The use of digital in the service of health standards and fluidity of mobility
With the taking into account the health crisis and the importance of barrier actions, many motorists also want to be able to park in peace. To meet this, cities are integrating more mobile, contactless payment solutions to make parking more intuitive, fast and in line with health measures.
In this health crisis still far from over, digital plays a very important role in urban mobility. It was one of the main tools for cities in response to mobility during this pandemic, thus making it possible to monitor the risk of contagion in frequented places, ensure compliance with containment / curfew, carry out prevention but also promote continuity of certain economic services and activities. These tools will remain anchored in the strategy of certain cities and companies, even after this crisis.
In France, after experiments launched by Transdev, RATP or even SNCF in 2019, the MaaS (or the possibility of traveling in the city thanks to a single platform) returned to the front of the stage after exiting containment. Last June, the SNCF group opened the ball rolling by announcing the entry of new partners including Uber in its application, the SNCF Assistant. For its part, the mobility operator Transdev launched its multimodality application at the end of September and more recently it was the RATP that was making the news by buying Mappy. So many initiatives maintained in the midst of a pandemic, a sign that the subject of urban mobility is at the center of the strategies of these public transport operators.
To go further on the Maas (Mobility as a Service)
This use of digital technology will help relieve congestion in cities and streamline mobility as a whole, whether for public transport, the real-time supply of parking spaces. parking and on-street parking.
A notable problem : infrastructures
Minimizing the place of the individual motor vehicle nevertheless poses a problem as regards infrastructures. Post-Covid-19 mobility will accelerate and resume to reach the ex ante standards that we knew in early 2020, to overcome this, we must anticipate.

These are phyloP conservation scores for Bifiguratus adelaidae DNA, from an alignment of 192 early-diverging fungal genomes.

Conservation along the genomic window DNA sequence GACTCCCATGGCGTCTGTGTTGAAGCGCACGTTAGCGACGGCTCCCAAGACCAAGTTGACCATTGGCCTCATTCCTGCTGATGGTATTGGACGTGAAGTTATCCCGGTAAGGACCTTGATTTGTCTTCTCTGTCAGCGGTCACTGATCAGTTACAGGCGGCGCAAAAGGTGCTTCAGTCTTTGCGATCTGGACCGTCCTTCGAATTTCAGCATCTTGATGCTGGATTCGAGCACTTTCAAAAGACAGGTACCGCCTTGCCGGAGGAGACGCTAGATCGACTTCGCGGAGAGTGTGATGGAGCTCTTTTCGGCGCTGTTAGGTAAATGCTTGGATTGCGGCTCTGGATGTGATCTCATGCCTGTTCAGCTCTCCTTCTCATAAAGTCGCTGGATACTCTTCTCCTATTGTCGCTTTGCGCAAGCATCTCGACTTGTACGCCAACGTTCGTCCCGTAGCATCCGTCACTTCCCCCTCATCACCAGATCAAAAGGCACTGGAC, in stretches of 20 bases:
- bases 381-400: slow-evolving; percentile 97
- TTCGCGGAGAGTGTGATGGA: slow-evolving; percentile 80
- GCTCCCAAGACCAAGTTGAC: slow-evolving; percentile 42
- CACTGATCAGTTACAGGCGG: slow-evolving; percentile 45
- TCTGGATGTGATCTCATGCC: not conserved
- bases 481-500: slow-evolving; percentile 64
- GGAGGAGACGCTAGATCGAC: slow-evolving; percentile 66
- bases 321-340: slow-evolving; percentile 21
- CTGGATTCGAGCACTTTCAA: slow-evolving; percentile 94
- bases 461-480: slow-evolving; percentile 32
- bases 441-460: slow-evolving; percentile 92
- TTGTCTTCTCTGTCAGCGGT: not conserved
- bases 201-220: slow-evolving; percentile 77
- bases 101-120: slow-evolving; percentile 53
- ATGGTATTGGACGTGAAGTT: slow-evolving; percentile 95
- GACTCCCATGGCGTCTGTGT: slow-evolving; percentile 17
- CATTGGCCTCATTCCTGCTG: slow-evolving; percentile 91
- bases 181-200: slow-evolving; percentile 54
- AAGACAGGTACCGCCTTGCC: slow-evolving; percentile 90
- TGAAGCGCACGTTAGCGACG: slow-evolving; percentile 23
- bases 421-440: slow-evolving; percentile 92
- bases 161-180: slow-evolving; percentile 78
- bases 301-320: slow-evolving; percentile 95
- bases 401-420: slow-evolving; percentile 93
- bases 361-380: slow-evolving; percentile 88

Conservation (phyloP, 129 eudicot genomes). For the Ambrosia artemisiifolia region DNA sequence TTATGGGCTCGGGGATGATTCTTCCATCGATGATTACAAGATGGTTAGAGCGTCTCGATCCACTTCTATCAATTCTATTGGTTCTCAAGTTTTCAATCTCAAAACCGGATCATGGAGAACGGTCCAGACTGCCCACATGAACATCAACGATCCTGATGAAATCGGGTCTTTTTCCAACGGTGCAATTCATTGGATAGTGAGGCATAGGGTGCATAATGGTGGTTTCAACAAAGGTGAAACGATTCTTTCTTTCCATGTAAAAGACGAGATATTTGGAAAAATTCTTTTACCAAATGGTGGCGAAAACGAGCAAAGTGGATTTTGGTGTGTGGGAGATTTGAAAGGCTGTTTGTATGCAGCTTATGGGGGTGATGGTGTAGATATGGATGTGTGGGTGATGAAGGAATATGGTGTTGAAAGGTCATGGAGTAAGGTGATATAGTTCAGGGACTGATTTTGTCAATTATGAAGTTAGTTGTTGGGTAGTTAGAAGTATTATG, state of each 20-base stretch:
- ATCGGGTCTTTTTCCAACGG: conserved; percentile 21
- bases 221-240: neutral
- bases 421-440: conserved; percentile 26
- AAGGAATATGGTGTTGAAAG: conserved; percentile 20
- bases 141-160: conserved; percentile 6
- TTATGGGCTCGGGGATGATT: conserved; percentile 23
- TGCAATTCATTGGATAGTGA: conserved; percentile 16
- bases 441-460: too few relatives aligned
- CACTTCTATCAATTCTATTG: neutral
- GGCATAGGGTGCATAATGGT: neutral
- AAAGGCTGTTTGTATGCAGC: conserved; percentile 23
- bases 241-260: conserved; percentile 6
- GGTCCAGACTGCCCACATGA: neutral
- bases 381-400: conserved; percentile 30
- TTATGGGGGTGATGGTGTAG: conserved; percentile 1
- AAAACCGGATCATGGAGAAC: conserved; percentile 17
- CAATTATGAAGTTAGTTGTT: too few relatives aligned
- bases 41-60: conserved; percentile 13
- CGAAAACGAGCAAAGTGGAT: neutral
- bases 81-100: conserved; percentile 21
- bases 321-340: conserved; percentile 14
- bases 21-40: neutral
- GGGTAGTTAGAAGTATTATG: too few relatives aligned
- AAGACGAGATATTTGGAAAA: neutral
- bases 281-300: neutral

This is one of the main lessons we will have learned from this crisis, forecasting is now essential because everything can be turned upside down overnight. Therefore, if we want to ensure modern urban mobility that is respectful of the environment and reliable in terms of security, we must act now.
What will tomorrow's urban mobility look like?
However, these changes will always depend on the pre-COVID habits of each consumer. Those who already have a car will tend to use it more often, while those who relied exclusively on public transport will tend to buy a bicycle or get around on foot. There is nevertheless a not insignificant enthusiasm for individual means of locomotion (bicycle in the lead) to the detriment of public transport; but only for personal travel.
Will these changes last over time? Will they be the first signs of a trigger concerning an evolution of our way of moving?
To promote this transition, can the multimodal offer be a miracle solution? The personal motor vehicle remains a major and indispensable pillar of mobility, however, the covid-19 crisis has sparked new enthusiasm as well as an acceleration of the race for innovation and multimodality, already launched before the crisis. The emergence of new technologies, data sharing, and new environmental approaches bring these innovations to the forefront, as we have mentioned with SNCF or even Transdev in France. These examples flourish across the world show that multimodality is the future of the city of tomorrow and that one way of transport is complementary to another. All the more, since the crisis has shown us that we must move quickly in order to reinvent mobility, in order to guarantee good social distancing, a better environmental impact, a smoother travel, MaaS solutions also make it possible to better inform users, to create “ticketing” systems via their smartphone for public transport, thus creating routes adapted to their needs.